The Douglasville Jail was on Church Street then, and our home was on Bowdoin Street. The jail year with a high fence backed up to our backyard where my Dad kept his foxhounds.
On occasion, a prisoner would attempt to escape over the fence, only to discover that he was cornered by the dogs that sounded more ferocious than they were.
Sheriff “Mac” Abercrombie would have to retrieve the prisoner from the foxhound pen, apologizing for coming through our yard for the task. I was about 10 when I got to know him well enough that he would put me behind his great big dapple-gray horse and let me ride with him for non-essential business. Occasionally we had “interruptions.” I remember one occasion when he quietly put me down behind an oak tree and said, “Don’t move!” I knew better than to disobey that command. Sheriff Mac rode a little further. I heard some scuffling and shouting but did not understand all that was happening. When he came back and hoisted me up behind his saddle, we rode past four men handcuffed to two trees. “The wagon will be here to pick you boys up in a little bit,” he said with that booming voice.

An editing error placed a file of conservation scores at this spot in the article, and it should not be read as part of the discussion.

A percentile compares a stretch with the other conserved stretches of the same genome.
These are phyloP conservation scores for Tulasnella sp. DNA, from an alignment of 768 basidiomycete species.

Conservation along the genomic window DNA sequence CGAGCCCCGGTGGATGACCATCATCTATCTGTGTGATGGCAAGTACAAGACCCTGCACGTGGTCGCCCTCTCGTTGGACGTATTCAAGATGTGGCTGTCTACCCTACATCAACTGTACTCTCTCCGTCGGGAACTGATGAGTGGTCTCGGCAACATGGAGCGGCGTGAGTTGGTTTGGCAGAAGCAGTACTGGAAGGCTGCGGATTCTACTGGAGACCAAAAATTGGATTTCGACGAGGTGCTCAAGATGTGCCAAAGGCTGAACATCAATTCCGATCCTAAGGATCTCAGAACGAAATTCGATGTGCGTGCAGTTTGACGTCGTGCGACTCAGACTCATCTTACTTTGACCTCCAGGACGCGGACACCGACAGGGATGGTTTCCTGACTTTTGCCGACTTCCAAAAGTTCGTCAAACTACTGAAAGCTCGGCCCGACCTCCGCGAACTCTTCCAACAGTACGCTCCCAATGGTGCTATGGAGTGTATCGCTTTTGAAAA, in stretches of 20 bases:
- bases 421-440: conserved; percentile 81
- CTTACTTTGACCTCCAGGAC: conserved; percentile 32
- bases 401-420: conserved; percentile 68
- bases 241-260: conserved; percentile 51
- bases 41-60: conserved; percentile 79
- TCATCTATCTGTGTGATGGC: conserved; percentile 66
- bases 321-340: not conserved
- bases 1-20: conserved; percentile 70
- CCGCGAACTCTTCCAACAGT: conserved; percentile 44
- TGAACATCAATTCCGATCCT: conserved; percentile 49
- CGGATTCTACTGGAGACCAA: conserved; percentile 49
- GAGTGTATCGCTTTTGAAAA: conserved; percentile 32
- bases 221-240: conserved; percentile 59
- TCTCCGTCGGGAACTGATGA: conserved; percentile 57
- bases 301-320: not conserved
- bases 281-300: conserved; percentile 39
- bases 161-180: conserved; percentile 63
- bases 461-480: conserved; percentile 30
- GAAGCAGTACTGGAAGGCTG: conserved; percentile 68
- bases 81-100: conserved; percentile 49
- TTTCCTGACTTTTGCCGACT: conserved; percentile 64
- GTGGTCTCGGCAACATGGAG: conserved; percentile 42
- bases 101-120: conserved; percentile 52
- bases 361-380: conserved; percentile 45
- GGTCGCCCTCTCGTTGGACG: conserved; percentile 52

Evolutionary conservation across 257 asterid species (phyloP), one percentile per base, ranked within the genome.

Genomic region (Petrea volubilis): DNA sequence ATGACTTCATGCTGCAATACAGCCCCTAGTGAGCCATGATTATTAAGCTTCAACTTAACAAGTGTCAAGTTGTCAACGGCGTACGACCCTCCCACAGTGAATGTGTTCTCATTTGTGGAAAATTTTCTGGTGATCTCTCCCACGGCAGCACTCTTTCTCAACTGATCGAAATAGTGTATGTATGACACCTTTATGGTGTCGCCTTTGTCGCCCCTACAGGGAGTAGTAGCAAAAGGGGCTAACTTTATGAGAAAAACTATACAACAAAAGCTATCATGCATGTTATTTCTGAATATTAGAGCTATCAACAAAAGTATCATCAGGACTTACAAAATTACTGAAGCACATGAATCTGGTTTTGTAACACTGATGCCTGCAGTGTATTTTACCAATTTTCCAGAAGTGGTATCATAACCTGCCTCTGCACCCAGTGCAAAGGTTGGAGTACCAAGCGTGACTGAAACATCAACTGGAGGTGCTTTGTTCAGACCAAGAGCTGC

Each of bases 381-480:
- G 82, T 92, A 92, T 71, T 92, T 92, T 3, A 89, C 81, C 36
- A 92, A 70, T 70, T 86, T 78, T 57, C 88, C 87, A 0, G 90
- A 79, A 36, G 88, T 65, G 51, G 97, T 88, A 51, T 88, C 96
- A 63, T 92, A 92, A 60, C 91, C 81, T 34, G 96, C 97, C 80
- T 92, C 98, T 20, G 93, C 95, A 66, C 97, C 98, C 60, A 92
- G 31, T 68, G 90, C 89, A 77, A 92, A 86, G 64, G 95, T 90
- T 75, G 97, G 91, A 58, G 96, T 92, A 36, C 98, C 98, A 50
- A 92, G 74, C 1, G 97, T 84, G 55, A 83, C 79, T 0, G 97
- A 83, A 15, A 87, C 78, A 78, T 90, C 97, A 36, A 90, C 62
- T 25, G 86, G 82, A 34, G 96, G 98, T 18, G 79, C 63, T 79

As we rode back to town and he dropped me off in our yard, he explained that he had surprised four “moonshiners” making illegal whiskey in the woods. As I look back on the experience, I realize that Sheriff Mac could probably have gotten into trouble with this incident, but those were different days in “the country,” which Douglas County was in those days.
Reflecting on those simpler times, I am aware that I was never afraid of Sheriff Mac or his “giant” horse. The Sheriff was a large man, probably 6’4” and well over 250 pounds! I knew that he could handle any situation that he faced. I’m sure that anyone who broke the law in our county understood that, too.
When you’re a child in rural Georgia, you learn to respect the people who lead your community. I knew I could depend on Sheriff Mac, and the Pastor of our church, Pat Johnson, and the doctor who came to our house to deliver my sister when she was born.
Life was simpler then.
Perhaps when we build more of our lives on the relationships that count and not on the rights we demand, we can rediscover some of those things that made life more fulfilling. Sheriff Mac is a great memory from my childhood. He was more than an adult friend; he was a model of a man!